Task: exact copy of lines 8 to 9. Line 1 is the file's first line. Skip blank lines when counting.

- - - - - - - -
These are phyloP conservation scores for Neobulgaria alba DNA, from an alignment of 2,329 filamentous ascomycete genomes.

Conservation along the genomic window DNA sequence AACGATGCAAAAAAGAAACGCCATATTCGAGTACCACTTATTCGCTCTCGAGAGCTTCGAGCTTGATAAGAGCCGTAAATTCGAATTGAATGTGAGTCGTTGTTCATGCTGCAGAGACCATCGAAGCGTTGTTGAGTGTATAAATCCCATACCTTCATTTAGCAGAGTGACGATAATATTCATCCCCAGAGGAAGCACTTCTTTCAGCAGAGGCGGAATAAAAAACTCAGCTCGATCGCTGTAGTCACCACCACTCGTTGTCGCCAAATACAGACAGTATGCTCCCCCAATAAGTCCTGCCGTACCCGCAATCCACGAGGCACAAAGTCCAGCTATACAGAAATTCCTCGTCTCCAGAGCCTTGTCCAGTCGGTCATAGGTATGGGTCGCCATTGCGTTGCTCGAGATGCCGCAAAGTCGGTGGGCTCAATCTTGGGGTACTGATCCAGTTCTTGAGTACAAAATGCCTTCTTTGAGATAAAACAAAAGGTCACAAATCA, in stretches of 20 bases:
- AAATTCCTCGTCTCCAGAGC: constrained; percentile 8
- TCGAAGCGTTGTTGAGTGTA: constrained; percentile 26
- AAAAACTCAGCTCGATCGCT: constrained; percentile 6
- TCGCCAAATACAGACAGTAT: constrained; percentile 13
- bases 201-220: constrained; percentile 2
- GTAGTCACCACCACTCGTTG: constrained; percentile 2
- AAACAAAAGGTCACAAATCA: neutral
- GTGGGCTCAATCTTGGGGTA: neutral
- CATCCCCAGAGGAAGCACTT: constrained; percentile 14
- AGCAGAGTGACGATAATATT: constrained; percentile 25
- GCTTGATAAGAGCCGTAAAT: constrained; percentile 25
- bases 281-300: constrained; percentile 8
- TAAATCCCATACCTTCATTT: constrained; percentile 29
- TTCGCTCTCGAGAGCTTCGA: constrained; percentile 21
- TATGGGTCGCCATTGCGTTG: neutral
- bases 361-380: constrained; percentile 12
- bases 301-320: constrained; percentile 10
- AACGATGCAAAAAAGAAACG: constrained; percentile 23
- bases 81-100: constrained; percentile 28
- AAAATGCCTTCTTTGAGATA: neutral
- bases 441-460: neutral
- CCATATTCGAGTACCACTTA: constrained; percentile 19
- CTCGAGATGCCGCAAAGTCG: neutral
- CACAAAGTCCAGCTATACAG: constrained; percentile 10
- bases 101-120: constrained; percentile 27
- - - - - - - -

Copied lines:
- GTAGTCACCACCACTCGTTG: constrained; percentile 2
- AAACAAAAGGTCACAAATCA: neutral